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Florida is ground zero for Donald Trump’s re-election

Reuters/Joshua Roberts
President Donald Trump with Florida Governor Ron Desantis and Senators Marco Rubio and Rick Scott.
  • Tim Fernholz
By Tim Fernholz

Senior reporter

Published This article is more than 2 years old.

No matter what Donald Trump says tonight at the rally launching his re-election campaign, the US president’s 2020 effort really kicked off right after his inauguration. In fact, it started with a rally in Melbourne, Florida in February 2017, less than a month after Trump was sworn in.

Since then, Florida has continued to be vital to the Trump experience. Besides presidential time spent at Mar-a-Lago, Trump’s Florida manse (and apparent spy haven), the state has delivered some of Trump’s biggest election victories and been a consistent target of his policymaking. Most important, it’s hard to imagine a road to the White House in 2020 that doesn’t go through Florida.

Campaign cauldron

Thanks to its large haul of electoral-college votes and a diverse electorate that has long flipped between parties, Florida is consistently among the most contested states in presidential elections. It’s also one of the most important: The winning candidate has won Florida in every race since 1996, and in 2000 the victor came down to an infamous Florida recount. More recently, early returns from Florida provided the first clues of Trump’s shocking victory in 2016. Hillary Clinton lost the state by just 113,000 votes, or a little more than 1% of voters.

During the 2018 elections, Florida was home to some of Democrats’ biggest disappointments in an otherwise successful year. Incumbent senator Bill Nelson was ejected by Rick Scott, then the state’s Republican governor. The empty gubernatorial mansion was filled by congressman Ron DeSantis, who defeated Tallahassee mayor Andrew Gillum. Those results give Republicans hope that they can hang on to the state in 2020.

Still, current polling isn’t exactly forgiving. In a Quinnipiac poll released today (pdf), Trump didn’t beat any of the six Democratic candidates Florida voters were asked about, including former vice president Joe Biden; senators Bernie Sanders and Elizabeth Warren; South Bend, Indiana mayor Pete Buttigieg; or former congressman Beto O’Rourke. Those findings track with leaked Trump campaign polls that also show Trump falling behind in his favorite state.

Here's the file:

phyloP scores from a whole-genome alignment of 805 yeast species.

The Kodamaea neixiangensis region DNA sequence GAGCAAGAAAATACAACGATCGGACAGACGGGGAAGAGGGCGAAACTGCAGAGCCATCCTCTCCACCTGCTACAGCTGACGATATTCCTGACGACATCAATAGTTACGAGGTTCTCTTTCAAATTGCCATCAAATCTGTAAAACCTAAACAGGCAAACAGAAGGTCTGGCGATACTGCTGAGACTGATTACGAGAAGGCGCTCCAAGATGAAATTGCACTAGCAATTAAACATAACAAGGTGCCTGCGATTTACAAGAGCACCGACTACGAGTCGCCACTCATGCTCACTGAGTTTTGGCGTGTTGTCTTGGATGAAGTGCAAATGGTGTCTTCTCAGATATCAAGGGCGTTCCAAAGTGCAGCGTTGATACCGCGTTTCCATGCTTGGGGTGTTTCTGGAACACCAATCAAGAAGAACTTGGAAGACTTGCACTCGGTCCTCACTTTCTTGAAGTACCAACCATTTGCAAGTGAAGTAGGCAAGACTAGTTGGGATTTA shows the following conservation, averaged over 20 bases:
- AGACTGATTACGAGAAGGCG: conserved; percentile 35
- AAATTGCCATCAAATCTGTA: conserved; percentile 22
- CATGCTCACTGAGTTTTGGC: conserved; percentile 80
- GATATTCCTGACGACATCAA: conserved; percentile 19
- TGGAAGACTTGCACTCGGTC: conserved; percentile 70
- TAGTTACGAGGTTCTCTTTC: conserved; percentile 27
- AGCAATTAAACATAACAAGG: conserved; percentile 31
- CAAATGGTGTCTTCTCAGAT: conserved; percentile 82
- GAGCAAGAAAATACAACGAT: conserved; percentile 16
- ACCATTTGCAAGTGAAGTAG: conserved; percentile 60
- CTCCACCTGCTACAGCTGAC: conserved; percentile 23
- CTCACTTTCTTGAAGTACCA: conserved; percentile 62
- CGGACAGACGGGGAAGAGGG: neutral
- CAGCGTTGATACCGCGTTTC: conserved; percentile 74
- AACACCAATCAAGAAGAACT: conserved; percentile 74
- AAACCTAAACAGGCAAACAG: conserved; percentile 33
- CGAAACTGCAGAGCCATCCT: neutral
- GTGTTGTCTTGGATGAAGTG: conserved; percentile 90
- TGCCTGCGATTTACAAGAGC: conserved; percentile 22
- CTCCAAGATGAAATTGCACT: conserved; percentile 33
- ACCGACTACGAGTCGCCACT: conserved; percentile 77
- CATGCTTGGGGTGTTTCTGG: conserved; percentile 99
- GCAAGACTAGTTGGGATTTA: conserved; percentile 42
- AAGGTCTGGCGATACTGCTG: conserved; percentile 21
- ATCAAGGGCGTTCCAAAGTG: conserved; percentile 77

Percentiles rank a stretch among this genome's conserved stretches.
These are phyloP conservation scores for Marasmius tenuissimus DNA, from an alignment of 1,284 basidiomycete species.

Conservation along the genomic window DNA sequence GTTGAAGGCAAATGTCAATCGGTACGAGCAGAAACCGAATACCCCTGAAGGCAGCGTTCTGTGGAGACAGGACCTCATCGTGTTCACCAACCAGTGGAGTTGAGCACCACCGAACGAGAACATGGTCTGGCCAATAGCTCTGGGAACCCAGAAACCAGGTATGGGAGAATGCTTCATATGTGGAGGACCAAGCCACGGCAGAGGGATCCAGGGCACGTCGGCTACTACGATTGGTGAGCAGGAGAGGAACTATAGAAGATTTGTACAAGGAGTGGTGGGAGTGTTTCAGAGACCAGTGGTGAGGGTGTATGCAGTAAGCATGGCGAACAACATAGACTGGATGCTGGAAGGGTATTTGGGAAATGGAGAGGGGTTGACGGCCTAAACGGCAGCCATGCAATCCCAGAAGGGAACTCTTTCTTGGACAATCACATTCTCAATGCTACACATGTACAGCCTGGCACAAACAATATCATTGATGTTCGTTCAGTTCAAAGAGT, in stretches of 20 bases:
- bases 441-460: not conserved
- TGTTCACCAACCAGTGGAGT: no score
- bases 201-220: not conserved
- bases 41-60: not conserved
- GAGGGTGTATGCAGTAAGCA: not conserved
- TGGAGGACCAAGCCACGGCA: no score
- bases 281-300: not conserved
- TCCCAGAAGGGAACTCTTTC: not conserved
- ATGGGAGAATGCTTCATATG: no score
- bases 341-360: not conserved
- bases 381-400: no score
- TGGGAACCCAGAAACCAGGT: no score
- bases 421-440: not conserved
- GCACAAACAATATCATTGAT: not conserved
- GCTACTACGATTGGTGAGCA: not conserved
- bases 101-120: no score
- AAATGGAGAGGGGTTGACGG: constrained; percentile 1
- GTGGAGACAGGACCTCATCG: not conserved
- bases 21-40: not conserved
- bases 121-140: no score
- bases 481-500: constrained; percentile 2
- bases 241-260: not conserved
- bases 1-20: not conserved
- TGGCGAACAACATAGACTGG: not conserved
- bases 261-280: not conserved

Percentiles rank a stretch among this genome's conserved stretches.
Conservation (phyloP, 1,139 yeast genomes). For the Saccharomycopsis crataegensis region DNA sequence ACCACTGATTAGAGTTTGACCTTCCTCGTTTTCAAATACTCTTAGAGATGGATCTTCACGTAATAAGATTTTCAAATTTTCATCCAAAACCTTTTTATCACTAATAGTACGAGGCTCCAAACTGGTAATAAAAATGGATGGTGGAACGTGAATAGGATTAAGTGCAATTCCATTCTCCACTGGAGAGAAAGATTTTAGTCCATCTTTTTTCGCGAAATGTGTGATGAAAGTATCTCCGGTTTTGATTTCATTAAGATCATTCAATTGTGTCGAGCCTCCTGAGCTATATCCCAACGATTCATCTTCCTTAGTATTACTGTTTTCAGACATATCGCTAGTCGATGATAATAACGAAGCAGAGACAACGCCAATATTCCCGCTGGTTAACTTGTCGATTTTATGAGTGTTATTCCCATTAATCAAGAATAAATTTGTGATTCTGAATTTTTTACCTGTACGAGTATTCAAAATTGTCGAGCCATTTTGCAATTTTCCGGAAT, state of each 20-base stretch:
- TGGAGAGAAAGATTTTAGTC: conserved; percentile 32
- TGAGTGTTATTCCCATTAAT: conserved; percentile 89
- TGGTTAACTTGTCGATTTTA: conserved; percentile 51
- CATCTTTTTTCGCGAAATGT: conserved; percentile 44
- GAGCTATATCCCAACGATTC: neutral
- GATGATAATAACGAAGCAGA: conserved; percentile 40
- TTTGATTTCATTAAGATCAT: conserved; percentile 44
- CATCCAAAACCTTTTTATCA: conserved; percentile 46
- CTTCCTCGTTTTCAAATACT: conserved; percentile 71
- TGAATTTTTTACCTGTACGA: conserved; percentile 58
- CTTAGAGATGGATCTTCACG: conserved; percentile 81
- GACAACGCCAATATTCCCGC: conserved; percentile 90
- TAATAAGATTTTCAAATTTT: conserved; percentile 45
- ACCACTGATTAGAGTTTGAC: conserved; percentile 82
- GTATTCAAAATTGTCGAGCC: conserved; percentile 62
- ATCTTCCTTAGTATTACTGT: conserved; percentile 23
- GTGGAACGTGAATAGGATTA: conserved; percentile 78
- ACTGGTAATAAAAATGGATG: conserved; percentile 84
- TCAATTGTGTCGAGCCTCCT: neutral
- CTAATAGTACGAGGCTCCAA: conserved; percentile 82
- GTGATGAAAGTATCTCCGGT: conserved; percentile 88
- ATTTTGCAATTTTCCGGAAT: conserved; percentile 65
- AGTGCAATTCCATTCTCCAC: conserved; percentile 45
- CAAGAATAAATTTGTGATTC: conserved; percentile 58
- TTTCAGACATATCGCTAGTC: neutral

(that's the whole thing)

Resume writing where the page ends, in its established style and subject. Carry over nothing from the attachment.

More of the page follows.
Follow the money

Those polling numbers are one reason the Trump administration’s policy apparatus has been laser-focused on parochial Florida issues. The White House made sure Florida received a lion’s share of disaster-relief funding, even as Puerto Rico continues to languish. Trump’s extreme rhetoric about war with Venezuela and a crackdowns on US citizens visiting and doing business in Cuba are targeted squarely at conservative Cuban refugees and their families. The same calculus can even be found in the administration’s space agenda: Florida’s “space coast” would be a major beneficiary of proposed increases in NASA and military space spending.

One remaining Florida challenge for the Trump team: health care and pensions. The state’s large population of retirees tends to feel strongly about Medicare and Social Security, and while Trump’s rhetoric on these issues is usually favorable toward the programs, his actual policy actions tend to go the other way. Trump’s acting chief of staff and budget director, Mick Mulvaney, has been pushing congress to cut spending on those two sacred cows of American politics. Republican strategists are also reportedly concerned that Trump will roll out a new health care plan instead of ignoring the fraught issue, while Democrats salivate at the prospect of focusing the campaign on a topic where voters still trust them more.

Florida, man

It would be fair to say that Trump also has a personal interest in Florida. His persona, fake tan and all, seems to fit in with the panhandle spirit, and his weekend visits to Mar-a-Lago for golf and schmoozing have become de rigueur. Mar-a-Lago membership prices have also increased, if only because access to the president is widely considered a perk of joining the Palm Beach resort.

Trump’s other Florida businesses haven’t been doing as well. The Doral golf resort in Miami, which reportedly cost Trump $150 million in 2012, has seen its net operating income fall 69% since the election, according to the Washington Post. That’s just one more reason for Trump to spend more time in the Florida: Who needs paying guests when you can have the government pay you to house the Secret Service on your own properties?

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